top of page
  • Brendan Monroe

Should the PGA continue to embrace scoring?

(Image via Twitter)

This past weekend, Dustin Johnson put on a dominating display at TPC Boston; shooting 30 under par for the tournament and winning by 11 shots. This impressive feat is now the 2nd lowest score to par in the history of the PGA Tour for a four day event, with only Ernie Els having a lower score of -31 at the 2003 Mercedes Championship. And while watching DJ this weekend seemed like watching a video game more than a golf tournament, one trend continues to arise; the scoring for this year's events has been low for almost every post-shutdown event.

DJ's win marks the 4th tournament since the re-start that the winner shot below 20 under par. In total for the 2019-2020 tournament calendar, 11 tournaments have ended with a winner at 20 under par or better, with another 7 events having the winner at 19 under par. In 2019, 20 tournaments ended with the winner being at 20 under par or lower. The question posed by these events is this: should the PGA Tour conitnue to embrace the rise of ultra low-scoring events?

On one side of the argument, you have the "root for the course" type of fans. These fans look at their golf game, see how hard golf is, and want the PGA Tour players to also have these difficulties. We see this almost annually in the US Open, where the winner is usually in single-digit under and even over par over four days. There are some exceptions to this (2019 and 2017 come to mind), where a scoring blitz occurs, but the US Open is considered by many to be the hardest tournament on the schedule. This is when we see the "golf is hard" social media posts galore:

https://twitter.com/usopengolf/status/1293637640693088258

And this.....

https://twitter.com/usopengolf/status/1278392043216216065

And this....

https://twitter.com/usopengolf/status/1275867840567009283

On the other side of the argument, people look at lower scoring as a much more exciting style of golf. Watching the professionals tear up a track is like watching the Chiefs and Rams shootout from 2019, or like James Harden putting up 60. And, to be honest, it is impressive being able to watch the pros go low in a game where the normal population shoots anywhere from 80-100. So being able to watch some of the amazing shots and shoot these scores is a great way to get casual fans and hardcore golf fans to tune in. I mean, just going back to the Northern Trust this weekend, some of the shots were unbelievable.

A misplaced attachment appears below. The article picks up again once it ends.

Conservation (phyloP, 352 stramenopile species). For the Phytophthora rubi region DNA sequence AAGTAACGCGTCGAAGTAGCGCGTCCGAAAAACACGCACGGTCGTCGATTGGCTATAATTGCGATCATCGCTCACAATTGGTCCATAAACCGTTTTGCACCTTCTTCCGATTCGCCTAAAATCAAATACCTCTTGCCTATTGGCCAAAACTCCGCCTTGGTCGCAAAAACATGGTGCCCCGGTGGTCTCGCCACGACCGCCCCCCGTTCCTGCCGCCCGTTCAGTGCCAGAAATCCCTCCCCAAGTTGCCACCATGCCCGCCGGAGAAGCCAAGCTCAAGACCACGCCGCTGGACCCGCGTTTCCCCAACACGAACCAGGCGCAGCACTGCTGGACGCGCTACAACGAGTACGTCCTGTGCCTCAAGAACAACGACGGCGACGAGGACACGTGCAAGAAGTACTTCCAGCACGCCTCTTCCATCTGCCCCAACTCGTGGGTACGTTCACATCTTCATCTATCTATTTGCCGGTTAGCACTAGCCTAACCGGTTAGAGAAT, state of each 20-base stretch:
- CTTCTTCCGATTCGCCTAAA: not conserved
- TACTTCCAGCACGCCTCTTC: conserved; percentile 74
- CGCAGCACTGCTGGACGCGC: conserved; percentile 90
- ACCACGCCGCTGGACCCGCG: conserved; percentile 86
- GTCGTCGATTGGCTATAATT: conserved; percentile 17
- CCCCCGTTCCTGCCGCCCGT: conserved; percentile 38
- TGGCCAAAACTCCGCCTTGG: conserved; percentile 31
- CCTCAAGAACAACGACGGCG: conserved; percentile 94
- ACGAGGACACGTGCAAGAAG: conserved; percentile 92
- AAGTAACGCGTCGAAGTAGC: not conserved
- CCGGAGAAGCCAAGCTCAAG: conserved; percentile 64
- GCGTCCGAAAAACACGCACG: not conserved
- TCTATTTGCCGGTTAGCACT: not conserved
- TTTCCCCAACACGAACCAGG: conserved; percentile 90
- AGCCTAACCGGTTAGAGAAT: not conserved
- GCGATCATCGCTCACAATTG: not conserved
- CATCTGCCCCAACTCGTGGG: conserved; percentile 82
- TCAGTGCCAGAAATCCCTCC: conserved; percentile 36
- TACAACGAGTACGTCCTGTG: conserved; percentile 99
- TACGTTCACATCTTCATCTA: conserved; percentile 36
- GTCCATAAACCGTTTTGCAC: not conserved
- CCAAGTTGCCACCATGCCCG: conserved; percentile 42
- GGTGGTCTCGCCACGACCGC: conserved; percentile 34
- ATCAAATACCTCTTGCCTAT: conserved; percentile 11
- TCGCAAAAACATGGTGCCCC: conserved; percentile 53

https://twitter.com/PGATOUR/status/1297618426983264261

https://twitter.com/PGATOUR/status/1297602474963079168

https://twitter.com/PGATOUR/status/1297594438705917952

For me, I love watching the pros go low. I want to see greatness: I love when Tom Brady leads a game-winning drive, when Lebron and Giannis go one-on-one, and when Mike Trout goes 4-4 with 2 homers and 6 RBIs. Seeing guys like DJ, JT and Bryson bomb it down the fairway and shoot in the low 60s on a routine basis is impressive. However, I would also be lying if I didn't root for the course in the majors. I think that those four tournaments (that's right The Players, you aren't in this group!) should bring out the best and worst in players, whether its course conditions or enviornmental conditions.

What do you all think? Let me know in the comments below, or reach out to Duffin' Up on Social Media.

0 views0 comments

Recent Posts

See All

On this week's episode, we have the pleasure of talking to Bryan Skavnak, founder of the Bryan Skavnak Golf Academy and Be The Nice Kid. We discuss how he got into the game of golf, his choice to beco

On this week's episode, we have the pleasure of talking to Bryan Skavnak, founder of the Bryan Skavnak Golf Academy and Be The Nice Kid. We discuss how he got into the game of golf, his choice to beco

For everyone's viewing and listening pleasure, we had an absolute LEGEND on this week! Eric DeSoto (HeyEROCK on TikTok) joined the show to discuss his love of his home of southeast Louisiana, how the

bottom of page